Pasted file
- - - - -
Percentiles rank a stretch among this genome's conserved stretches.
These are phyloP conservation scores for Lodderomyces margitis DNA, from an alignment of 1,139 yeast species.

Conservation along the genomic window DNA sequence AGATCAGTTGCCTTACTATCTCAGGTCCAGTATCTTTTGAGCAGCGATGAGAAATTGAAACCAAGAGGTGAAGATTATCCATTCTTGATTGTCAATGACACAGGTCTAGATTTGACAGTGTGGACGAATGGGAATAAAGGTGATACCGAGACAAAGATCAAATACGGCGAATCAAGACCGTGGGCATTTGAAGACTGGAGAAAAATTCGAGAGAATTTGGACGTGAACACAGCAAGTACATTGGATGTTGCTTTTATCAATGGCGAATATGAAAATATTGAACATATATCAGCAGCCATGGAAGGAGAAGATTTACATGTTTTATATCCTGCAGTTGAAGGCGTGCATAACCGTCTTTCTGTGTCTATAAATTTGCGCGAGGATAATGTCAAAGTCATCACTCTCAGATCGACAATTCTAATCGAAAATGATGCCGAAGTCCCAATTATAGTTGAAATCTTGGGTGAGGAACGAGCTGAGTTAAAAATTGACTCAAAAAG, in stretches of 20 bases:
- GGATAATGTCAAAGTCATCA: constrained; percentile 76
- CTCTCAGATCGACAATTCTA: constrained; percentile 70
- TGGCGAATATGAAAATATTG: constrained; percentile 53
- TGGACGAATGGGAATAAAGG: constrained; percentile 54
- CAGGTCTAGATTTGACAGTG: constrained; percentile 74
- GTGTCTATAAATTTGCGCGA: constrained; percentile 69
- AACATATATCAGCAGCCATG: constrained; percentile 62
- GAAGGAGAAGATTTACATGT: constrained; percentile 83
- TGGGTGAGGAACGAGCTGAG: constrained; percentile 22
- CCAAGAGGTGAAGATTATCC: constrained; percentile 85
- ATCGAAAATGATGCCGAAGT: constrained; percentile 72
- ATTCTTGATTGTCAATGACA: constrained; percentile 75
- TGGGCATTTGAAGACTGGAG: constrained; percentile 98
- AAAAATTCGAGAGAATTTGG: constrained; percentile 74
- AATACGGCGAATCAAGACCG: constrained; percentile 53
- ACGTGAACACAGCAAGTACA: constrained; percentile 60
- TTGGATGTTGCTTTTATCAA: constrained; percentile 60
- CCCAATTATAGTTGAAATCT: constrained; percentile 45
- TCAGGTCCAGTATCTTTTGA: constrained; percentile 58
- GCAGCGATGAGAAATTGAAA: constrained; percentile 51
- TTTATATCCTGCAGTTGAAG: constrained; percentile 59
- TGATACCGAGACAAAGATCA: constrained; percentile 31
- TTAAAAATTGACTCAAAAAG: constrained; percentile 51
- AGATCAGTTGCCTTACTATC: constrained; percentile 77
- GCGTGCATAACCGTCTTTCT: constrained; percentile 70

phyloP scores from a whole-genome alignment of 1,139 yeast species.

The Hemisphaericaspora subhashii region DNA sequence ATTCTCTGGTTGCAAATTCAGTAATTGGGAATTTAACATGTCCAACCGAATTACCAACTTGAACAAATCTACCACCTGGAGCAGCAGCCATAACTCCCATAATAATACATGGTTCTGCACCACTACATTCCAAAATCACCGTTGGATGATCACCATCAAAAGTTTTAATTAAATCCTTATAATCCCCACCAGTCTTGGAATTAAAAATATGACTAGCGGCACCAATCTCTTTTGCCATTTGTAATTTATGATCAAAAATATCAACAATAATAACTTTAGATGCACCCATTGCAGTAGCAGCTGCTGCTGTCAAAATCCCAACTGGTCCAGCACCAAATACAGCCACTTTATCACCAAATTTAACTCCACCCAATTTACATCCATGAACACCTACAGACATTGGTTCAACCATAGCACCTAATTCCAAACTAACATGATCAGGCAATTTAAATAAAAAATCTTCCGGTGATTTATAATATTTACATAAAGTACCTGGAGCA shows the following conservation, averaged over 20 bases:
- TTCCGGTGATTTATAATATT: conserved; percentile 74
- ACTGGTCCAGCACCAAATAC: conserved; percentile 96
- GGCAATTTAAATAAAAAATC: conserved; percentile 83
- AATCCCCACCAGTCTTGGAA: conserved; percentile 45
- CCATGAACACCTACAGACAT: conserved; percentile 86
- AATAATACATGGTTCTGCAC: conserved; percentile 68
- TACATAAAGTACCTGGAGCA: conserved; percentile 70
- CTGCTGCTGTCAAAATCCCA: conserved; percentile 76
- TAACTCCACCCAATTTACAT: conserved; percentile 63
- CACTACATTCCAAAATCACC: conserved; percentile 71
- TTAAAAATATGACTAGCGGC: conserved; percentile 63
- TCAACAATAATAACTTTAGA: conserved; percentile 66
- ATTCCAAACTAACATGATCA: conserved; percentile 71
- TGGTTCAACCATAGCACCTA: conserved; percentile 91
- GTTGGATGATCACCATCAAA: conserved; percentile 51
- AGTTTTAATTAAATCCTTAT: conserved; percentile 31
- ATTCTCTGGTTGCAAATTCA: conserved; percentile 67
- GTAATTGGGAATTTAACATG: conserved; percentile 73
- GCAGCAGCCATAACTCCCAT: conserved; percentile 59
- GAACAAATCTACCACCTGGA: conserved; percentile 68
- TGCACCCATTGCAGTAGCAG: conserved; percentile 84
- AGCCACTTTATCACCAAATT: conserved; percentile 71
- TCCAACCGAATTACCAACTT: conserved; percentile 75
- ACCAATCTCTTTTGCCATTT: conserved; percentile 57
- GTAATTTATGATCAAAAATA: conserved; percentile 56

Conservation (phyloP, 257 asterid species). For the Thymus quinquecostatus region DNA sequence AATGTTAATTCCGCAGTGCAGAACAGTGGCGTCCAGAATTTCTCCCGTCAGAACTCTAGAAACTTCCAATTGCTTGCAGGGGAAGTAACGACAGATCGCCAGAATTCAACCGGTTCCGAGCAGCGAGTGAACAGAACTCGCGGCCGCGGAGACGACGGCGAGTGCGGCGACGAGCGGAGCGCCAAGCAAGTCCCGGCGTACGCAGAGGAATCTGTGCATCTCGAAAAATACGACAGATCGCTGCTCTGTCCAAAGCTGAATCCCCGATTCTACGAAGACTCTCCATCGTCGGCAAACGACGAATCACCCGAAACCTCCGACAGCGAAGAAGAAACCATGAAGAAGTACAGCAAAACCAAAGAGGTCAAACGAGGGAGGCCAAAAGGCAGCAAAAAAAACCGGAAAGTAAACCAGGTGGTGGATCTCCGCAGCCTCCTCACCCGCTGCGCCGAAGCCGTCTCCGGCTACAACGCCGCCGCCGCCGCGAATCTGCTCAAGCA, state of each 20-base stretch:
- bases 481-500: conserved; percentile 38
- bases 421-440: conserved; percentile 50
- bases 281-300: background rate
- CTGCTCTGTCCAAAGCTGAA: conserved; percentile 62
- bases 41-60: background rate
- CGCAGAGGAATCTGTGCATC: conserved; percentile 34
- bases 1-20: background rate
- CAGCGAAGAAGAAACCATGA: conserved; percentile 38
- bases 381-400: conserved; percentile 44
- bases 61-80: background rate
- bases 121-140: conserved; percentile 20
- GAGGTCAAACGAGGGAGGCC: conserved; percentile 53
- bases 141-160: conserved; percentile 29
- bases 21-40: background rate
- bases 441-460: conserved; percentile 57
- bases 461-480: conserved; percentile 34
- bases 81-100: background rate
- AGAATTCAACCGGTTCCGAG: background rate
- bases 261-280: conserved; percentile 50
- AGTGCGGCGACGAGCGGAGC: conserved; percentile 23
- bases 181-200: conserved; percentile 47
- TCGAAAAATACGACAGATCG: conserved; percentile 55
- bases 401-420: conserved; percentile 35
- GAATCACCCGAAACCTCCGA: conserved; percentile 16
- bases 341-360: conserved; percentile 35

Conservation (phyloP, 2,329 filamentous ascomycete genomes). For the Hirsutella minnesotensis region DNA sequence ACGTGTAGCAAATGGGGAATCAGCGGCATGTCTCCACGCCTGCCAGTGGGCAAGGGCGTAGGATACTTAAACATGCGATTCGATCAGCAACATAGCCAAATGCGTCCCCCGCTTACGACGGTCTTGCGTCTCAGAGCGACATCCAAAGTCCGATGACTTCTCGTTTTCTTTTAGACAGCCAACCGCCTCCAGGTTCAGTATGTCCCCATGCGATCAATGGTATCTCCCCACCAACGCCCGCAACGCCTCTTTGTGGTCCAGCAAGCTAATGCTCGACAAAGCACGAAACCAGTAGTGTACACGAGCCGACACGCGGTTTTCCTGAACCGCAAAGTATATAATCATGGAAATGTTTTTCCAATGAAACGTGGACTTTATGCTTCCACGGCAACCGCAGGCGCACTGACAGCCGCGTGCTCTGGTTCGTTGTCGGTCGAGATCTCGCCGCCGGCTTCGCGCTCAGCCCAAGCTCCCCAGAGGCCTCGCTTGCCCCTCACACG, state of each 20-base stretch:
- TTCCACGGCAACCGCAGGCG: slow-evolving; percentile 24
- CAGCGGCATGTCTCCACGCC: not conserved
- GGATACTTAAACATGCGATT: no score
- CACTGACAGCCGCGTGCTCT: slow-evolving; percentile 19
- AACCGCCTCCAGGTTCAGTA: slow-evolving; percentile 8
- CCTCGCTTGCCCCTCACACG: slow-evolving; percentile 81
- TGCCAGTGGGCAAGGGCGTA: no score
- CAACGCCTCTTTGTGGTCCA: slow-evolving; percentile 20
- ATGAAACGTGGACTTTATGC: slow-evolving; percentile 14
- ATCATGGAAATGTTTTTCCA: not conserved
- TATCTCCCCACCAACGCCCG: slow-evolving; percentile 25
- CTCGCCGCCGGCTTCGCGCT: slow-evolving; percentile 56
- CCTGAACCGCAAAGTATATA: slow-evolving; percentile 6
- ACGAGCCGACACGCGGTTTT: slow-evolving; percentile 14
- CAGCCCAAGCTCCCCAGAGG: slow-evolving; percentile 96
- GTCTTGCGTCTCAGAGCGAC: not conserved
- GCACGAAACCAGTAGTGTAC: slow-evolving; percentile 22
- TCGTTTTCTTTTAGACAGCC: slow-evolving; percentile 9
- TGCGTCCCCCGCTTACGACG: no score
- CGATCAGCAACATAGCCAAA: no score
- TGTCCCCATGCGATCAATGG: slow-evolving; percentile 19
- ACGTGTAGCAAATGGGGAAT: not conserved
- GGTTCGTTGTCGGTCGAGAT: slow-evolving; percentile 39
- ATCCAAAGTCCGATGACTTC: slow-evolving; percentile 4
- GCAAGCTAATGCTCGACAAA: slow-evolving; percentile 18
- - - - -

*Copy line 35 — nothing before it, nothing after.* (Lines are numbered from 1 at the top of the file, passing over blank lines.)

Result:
- CCATGAACACCTACAGACAT: conserved; percentile 86